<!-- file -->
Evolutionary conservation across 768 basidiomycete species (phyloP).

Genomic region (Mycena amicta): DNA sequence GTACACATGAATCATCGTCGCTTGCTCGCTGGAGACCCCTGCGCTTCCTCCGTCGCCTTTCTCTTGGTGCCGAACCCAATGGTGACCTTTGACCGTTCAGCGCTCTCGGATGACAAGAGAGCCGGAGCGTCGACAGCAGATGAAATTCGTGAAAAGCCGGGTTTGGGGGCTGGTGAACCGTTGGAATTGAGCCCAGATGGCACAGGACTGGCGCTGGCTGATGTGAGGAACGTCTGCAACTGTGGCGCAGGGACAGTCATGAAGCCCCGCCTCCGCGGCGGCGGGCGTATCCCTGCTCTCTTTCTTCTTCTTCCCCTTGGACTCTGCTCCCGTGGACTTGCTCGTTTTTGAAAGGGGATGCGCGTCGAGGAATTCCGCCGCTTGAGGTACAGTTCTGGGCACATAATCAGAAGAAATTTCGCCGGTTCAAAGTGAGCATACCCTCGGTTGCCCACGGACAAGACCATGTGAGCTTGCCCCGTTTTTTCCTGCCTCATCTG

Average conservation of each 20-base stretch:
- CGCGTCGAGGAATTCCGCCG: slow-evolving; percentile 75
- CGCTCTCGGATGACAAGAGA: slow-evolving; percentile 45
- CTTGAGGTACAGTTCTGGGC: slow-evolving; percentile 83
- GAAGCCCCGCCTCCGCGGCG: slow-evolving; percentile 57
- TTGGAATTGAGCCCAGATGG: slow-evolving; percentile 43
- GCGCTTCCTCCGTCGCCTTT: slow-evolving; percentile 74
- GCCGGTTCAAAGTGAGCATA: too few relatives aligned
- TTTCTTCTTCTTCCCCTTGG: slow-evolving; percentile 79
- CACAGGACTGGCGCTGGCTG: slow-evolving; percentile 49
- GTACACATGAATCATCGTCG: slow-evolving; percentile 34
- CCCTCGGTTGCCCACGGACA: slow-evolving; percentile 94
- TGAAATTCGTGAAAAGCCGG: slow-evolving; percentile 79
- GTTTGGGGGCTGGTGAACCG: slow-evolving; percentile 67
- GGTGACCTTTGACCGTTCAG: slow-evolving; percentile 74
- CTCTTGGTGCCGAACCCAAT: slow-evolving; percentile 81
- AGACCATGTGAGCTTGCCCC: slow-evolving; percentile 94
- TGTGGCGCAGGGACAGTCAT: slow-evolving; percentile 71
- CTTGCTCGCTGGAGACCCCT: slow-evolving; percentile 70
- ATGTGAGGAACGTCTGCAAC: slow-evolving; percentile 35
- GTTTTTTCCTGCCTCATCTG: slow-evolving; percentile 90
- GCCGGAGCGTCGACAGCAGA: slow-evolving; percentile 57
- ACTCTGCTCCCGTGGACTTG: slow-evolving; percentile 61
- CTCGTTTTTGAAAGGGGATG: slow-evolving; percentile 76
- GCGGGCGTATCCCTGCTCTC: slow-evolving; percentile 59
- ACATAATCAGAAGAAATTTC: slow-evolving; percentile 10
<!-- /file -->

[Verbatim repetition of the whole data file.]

Evolutionary conservation across 768 basidiomycete species (phyloP).

Genomic region (Mycena amicta): DNA sequence GTACACATGAATCATCGTCGCTTGCTCGCTGGAGACCCCTGCGCTTCCTCCGTCGCCTTTCTCTTGGTGCCGAACCCAATGGTGACCTTTGACCGTTCAGCGCTCTCGGATGACAAGAGAGCCGGAGCGTCGACAGCAGATGAAATTCGTGAAAAGCCGGGTTTGGGGGCTGGTGAACCGTTGGAATTGAGCCCAGATGGCACAGGACTGGCGCTGGCTGATGTGAGGAACGTCTGCAACTGTGGCGCAGGGACAGTCATGAAGCCCCGCCTCCGCGGCGGCGGGCGTATCCCTGCTCTCTTTCTTCTTCTTCCCCTTGGACTCTGCTCCCGTGGACTTGCTCGTTTTTGAAAGGGGATGCGCGTCGAGGAATTCCGCCGCTTGAGGTACAGTTCTGGGCACATAATCAGAAGAAATTTCGCCGGTTCAAAGTGAGCATACCCTCGGTTGCCCACGGACAAGACCATGTGAGCTTGCCCCGTTTTTTCCTGCCTCATCTG

Average conservation of each 20-base stretch:
- CGCGTCGAGGAATTCCGCCG: slow-evolving; percentile 75
- CGCTCTCGGATGACAAGAGA: slow-evolving; percentile 45
- CTTGAGGTACAGTTCTGGGC: slow-evolving; percentile 83
- GAAGCCCCGCCTCCGCGGCG: slow-evolving; percentile 57
- TTGGAATTGAGCCCAGATGG: slow-evolving; percentile 43
- GCGCTTCCTCCGTCGCCTTT: slow-evolving; percentile 74
- GCCGGTTCAAAGTGAGCATA: too few relatives aligned
- TTTCTTCTTCTTCCCCTTGG: slow-evolving; percentile 79
- CACAGGACTGGCGCTGGCTG: slow-evolving; percentile 49
- GTACACATGAATCATCGTCG: slow-evolving; percentile 34
- CCCTCGGTTGCCCACGGACA: slow-evolving; percentile 94
- TGAAATTCGTGAAAAGCCGG: slow-evolving; percentile 79
- GTTTGGGGGCTGGTGAACCG: slow-evolving; percentile 67
- GGTGACCTTTGACCGTTCAG: slow-evolving; percentile 74
- CTCTTGGTGCCGAACCCAAT: slow-evolving; percentile 81
- AGACCATGTGAGCTTGCCCC: slow-evolving; percentile 94
- TGTGGCGCAGGGACAGTCAT: slow-evolving; percentile 71
- CTTGCTCGCTGGAGACCCCT: slow-evolving; percentile 70
- ATGTGAGGAACGTCTGCAAC: slow-evolving; percentile 35
- GTTTTTTCCTGCCTCATCTG: slow-evolving; percentile 90
- GCCGGAGCGTCGACAGCAGA: slow-evolving; percentile 57
- ACTCTGCTCCCGTGGACTTG: slow-evolving; percentile 61
- CTCGTTTTTGAAAGGGGATG: slow-evolving; percentile 76
- GCGGGCGTATCCCTGCTCTC: slow-evolving; percentile 59
- ACATAATCAGAAGAAATTTC: slow-evolving; percentile 10